They need to know as much as possible about what guests are saying about their stay, no matter where they are saying it. If they check-out and post a tweet on the way to the airport complaining about the hard pillow that gave them a stiff neck, is this tweet seen? Is it responded to? Does a note get added to the CRM database regarding the guest’s preferences? Does the hotel act on this note the next time the person makes a booking and ensure a different pillow is already in their room? You might say it’s just someone venting after a bad day, why make a fuss? But it’s these micro-interactions that can endear or alienate people to the hotels they visit.
2. Show that you know them
Hoteliers need to demonstrate that they are operating with the customer’s wellbeing at the forefront of everything they do. Increase the convenience for your regular customers.
What does your guest really want? It may not be just giving a guest their favourite room. By assuming rather than knowing what customers want out of their hotel stay, you miss the opportunity to tailor the experience to the individual.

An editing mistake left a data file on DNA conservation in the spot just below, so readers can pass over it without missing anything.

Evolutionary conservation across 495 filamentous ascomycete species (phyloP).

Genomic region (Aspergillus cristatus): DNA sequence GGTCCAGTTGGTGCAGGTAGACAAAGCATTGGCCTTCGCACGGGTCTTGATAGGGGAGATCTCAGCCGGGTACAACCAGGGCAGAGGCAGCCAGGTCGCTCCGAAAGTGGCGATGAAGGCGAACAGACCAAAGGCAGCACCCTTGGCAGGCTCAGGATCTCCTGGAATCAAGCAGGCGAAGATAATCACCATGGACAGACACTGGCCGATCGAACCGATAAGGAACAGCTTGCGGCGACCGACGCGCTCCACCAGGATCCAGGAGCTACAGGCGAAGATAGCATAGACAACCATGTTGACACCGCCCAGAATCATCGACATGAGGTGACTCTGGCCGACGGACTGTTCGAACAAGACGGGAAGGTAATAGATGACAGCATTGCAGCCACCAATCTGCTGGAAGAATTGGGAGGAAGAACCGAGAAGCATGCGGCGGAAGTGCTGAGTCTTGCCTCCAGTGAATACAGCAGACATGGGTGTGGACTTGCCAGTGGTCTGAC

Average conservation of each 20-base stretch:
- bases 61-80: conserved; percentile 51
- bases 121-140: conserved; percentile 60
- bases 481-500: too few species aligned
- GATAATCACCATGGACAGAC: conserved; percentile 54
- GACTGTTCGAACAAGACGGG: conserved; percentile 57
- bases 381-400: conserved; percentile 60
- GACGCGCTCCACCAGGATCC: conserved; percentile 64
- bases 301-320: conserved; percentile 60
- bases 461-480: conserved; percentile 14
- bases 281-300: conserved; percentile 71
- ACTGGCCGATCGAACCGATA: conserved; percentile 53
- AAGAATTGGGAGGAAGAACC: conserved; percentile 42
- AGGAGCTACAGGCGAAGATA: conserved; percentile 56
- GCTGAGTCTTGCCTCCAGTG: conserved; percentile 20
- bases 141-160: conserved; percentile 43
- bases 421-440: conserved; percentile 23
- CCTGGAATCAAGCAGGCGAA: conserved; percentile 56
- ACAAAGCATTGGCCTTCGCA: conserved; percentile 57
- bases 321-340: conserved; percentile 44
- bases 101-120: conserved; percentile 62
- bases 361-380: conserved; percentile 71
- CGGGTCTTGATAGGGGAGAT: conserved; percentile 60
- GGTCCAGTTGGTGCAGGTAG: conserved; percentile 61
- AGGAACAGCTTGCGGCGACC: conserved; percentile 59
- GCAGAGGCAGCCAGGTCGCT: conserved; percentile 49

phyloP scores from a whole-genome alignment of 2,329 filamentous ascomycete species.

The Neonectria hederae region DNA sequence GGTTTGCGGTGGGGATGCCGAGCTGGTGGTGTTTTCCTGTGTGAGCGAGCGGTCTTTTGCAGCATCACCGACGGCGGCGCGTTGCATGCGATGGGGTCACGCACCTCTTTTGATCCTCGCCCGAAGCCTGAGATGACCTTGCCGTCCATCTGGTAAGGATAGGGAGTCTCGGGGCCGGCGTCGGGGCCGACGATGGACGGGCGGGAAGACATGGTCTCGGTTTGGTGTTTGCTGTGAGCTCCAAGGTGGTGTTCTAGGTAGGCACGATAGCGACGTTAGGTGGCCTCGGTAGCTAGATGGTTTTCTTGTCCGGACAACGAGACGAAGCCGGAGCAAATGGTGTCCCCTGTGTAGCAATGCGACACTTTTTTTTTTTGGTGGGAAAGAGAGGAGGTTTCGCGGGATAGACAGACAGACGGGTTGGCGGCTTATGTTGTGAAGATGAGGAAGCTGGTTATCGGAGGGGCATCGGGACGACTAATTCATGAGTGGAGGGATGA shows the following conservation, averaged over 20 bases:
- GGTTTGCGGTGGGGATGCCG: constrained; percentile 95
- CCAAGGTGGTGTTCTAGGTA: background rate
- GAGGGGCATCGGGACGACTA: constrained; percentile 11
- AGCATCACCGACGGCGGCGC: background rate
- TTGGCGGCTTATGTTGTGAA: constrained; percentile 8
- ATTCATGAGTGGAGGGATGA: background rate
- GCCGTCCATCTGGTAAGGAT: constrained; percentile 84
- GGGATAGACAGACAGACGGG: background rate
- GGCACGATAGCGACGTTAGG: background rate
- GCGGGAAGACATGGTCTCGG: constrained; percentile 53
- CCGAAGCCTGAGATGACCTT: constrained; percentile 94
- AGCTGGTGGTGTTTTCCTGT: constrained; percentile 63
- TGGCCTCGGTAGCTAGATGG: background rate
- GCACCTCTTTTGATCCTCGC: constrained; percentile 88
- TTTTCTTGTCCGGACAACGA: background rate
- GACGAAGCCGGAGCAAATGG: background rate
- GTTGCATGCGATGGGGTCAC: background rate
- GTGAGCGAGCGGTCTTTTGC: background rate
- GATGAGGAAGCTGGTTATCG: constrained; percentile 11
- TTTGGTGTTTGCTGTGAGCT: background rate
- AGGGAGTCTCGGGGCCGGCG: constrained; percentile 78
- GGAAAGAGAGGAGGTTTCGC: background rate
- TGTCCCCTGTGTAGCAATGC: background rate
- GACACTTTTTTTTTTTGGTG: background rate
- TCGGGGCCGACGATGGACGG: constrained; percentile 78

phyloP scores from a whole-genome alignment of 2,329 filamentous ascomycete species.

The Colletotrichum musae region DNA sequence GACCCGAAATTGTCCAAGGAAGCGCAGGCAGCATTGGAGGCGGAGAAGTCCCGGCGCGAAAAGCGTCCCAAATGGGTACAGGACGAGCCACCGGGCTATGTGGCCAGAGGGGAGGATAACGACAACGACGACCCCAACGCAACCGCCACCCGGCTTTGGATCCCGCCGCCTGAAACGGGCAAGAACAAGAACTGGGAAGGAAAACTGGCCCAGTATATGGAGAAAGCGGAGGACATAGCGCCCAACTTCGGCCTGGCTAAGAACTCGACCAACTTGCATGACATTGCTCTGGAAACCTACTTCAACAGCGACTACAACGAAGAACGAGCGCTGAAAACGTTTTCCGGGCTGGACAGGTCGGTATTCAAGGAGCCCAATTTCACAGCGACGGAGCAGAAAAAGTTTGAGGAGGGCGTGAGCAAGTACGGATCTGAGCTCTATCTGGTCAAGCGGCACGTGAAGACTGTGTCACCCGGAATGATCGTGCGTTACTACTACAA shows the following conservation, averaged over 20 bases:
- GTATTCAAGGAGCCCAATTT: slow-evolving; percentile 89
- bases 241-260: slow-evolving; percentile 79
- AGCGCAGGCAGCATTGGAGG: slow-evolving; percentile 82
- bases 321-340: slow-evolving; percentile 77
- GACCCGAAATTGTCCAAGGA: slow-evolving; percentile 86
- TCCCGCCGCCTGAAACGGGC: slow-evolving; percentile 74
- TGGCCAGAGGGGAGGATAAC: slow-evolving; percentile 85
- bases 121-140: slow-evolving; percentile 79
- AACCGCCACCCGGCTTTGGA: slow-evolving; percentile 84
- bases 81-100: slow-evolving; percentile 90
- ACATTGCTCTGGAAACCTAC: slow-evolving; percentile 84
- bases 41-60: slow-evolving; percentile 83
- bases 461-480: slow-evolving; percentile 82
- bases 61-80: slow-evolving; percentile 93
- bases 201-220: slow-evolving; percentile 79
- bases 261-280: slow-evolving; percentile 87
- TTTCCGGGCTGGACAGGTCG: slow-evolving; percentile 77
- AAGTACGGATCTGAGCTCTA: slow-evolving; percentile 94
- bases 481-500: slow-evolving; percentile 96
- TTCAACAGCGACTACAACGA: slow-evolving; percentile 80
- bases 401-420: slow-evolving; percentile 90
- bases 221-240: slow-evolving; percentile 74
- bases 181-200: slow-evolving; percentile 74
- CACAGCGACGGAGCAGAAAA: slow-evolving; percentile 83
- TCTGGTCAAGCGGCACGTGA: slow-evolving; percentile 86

While some appreciate an upgrade over anything else, for those that travel frequently, comfort and convenience is often what they care about most. By adding to their loyalty membership profile that they always request the same newspaper means that check-in staff can show that the customer truly matters by offering that paper free of charge in the morning. Sometimes it is the little things that customers value most.
3. Create a seamless experience
Make your guest’s stay smooth and hassle-free. Hilton is a great example of doing this well, with its digital keys. The advantage of not joining a queue and not having to speak with someone behind the desk to check in is something that Hilton loyalty programme members can benefit from. Allowing these customers to book online and check-in and out or via an app, and skip the queues provides an extra level of service.